The summer vacation season kicks off this Memorial Day weekend, reminding us all that a little time off here and there can be good for our health. However, many find it hard to let go of work, even while on vacation.

Vacations are good. They give us a break from the daily grind, allow us to get back in touch with our families and friends, and recharge our batteries. Some studies show that employee productivity increases in employees who take vacations.

In today’s world, that may not always be the case. A new survey from CareerBuilder reveals that one in four workers (25 percent) plan to stay in touch with work while on vacation, up from 20 percent last year.

Other significant findings include:

  • 10% of workers were expected by their employers to stay in touch
  • 15% gave up vacation days last year because they didn’t have time to take them
  • 12% of workers feel guilty being away from work while on vacation
  • 6% feel that taking vacation time could lead to them losing their job

You can look at it in two different ways: either workers today care more about their jobs than ever before, so much that they want to stay in touch with work while away, or we’re all on a dangerous road leading straight to Burnout City.

Want happy employees? Promote public transportation

Help the environment and help your employees out at the pump by encouraging them not to go to the pump at all. Some U.S. employers are starting to offer employee incentives for using public transportation instead of driving to work.

In Miami, where I-95 is jam-packed with cars almost 24 hours a day, companies are telling employees to take the train. The city of North Miami is offering large discounts to employees who buy passes for the commuter rail. A month pass that would normally cost $75 is now only $15.

The initiative, part of the Miami-Dade Transit Corporate Incentive Program, hopes to reduce toxic emissions and help ease the pain at the gas pump. About 9,000 people have already signed up.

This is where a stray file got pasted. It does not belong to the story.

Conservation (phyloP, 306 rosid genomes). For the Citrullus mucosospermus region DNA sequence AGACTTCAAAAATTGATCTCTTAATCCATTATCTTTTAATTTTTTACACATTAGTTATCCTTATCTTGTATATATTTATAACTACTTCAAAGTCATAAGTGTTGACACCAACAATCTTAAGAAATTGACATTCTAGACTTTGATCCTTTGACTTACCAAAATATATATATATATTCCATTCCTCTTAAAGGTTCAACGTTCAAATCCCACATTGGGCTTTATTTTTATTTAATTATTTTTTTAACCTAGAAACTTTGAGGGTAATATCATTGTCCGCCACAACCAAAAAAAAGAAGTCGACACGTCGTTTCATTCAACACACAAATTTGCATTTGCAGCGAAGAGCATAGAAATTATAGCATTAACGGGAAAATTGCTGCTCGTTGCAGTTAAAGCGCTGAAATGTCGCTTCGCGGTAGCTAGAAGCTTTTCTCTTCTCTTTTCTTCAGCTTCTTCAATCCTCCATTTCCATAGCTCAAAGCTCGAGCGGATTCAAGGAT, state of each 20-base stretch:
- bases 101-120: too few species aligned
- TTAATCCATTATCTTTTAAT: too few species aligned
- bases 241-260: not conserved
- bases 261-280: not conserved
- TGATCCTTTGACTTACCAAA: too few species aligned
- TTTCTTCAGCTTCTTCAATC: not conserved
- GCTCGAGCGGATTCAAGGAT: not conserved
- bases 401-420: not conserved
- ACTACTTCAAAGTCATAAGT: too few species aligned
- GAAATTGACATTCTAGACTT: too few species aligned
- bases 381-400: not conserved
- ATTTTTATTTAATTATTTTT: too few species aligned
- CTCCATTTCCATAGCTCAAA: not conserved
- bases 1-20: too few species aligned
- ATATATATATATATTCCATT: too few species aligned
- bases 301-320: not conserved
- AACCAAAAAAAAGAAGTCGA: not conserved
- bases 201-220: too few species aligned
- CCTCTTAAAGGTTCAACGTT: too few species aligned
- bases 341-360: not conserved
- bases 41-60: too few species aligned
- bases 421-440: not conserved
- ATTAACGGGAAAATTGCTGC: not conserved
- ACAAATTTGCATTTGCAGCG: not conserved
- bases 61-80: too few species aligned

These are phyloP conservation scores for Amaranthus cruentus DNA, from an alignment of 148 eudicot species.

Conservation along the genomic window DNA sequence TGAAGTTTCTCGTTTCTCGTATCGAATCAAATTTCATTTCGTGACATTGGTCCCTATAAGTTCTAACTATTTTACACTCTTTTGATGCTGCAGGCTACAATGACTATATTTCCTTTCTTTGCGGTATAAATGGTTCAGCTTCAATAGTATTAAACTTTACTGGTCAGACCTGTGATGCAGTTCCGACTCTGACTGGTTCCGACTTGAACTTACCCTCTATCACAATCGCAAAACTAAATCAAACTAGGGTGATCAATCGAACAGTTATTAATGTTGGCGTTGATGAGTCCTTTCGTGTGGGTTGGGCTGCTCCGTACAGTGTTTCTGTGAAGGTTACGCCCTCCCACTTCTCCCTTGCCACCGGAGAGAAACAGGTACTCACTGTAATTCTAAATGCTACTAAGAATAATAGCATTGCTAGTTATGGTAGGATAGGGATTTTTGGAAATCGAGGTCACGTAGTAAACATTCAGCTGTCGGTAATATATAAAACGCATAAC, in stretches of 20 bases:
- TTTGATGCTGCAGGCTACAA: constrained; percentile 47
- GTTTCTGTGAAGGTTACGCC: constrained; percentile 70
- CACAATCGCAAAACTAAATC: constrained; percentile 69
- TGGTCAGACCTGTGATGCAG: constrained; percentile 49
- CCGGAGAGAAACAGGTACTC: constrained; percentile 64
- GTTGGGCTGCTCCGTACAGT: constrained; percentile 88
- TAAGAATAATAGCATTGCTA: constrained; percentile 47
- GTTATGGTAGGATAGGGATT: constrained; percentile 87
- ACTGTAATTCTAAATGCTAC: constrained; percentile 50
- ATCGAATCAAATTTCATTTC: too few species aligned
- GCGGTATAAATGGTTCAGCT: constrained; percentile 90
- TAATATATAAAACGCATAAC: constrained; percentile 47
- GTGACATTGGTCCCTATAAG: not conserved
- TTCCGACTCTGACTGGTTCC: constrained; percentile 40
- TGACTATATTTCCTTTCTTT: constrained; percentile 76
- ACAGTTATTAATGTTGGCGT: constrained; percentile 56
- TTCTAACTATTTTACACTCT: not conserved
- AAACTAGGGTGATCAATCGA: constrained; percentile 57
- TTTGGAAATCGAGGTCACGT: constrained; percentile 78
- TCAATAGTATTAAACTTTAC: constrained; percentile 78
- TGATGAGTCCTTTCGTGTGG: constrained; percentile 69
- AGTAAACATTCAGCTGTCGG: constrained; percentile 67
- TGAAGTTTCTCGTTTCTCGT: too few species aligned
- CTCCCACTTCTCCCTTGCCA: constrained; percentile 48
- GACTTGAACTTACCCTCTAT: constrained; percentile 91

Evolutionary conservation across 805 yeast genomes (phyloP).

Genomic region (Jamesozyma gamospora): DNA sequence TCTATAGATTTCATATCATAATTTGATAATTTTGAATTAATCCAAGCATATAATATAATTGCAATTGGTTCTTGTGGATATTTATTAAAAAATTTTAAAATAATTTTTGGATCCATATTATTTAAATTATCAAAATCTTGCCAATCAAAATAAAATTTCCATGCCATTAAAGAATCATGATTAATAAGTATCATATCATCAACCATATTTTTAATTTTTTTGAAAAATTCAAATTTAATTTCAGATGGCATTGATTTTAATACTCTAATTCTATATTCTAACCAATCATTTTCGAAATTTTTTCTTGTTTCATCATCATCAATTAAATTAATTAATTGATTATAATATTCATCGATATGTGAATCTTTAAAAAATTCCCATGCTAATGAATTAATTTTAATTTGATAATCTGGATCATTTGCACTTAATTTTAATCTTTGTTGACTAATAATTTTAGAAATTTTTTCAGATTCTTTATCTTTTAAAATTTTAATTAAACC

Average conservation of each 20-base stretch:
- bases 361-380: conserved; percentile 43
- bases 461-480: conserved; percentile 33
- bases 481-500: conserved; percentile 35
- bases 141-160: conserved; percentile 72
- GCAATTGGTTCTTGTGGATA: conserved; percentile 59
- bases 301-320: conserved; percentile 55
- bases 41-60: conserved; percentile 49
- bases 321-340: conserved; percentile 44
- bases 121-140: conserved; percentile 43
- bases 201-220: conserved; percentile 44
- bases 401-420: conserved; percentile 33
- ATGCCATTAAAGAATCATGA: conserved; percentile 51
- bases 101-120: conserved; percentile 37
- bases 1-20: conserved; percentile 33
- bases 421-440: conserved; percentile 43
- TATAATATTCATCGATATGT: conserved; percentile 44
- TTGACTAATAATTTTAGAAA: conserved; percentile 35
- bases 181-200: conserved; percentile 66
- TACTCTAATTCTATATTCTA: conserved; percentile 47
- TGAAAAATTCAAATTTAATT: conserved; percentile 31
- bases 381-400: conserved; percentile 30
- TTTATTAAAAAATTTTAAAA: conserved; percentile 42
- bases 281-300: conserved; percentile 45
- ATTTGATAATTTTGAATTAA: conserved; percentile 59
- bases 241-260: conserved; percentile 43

If your employees live in a city where public transportation is limited or employees are uncomfortable using public services, encourage carpooling. You can offer incentives to carpooling in the same way you would subsidize public transit costs. Christian Mullins at Credit Union Potential has devised a framework and formula to follow when calculating car pool subsidies.

According to Mullins, offering an incentive program to use public transportation or carpooling will help employees manage gas prices and establish your company as an environmental activist.

Studies have shown that employees are happier when working for environmentally-friendly companies. Even if they don’t act on your offer, they’ll appreciate it.

The Chief Happiness Officer, Alexander Kjerulf, is also a believer that promoting a “green” workplace makes for happier employees. Here are his five reasons why “going green” creates happy and more profitable companies:

  1. It’s the right thing to do.
  2. You’re making a positive difference.
  3. It boosts employee engagement and encourages personal action.
  4. It creates a stronger bond with the company.
  5. It gives everyone a sense of pride.


The positive and powerful side of office gossip

Gossip on the job is an inevitable part of corporate culture. No matter how hard supervisors and HR try to squelch it, gossip will find a way to live on. While hurtful gossip can be detrimental to company culture and may negatively alter coworkers’ perceptions of each other, new research is showing that a little bit of harmless gossip can actually be a good thing.

A recent SHRM article reviewed academic research revealing that women who engage in office gossip are seen as more powerful and as possessing more masculine traits than their other female coworkers.

The studies out of Albright College focused on women and the perceived relationship between gossip and power in an organization. Big gossipers are seen as “significantly more powerful, more masculine and less feminine than low gossipers.” They’re also seen as more controlling and less emotionally warm, even around friends, according to the Albright studies.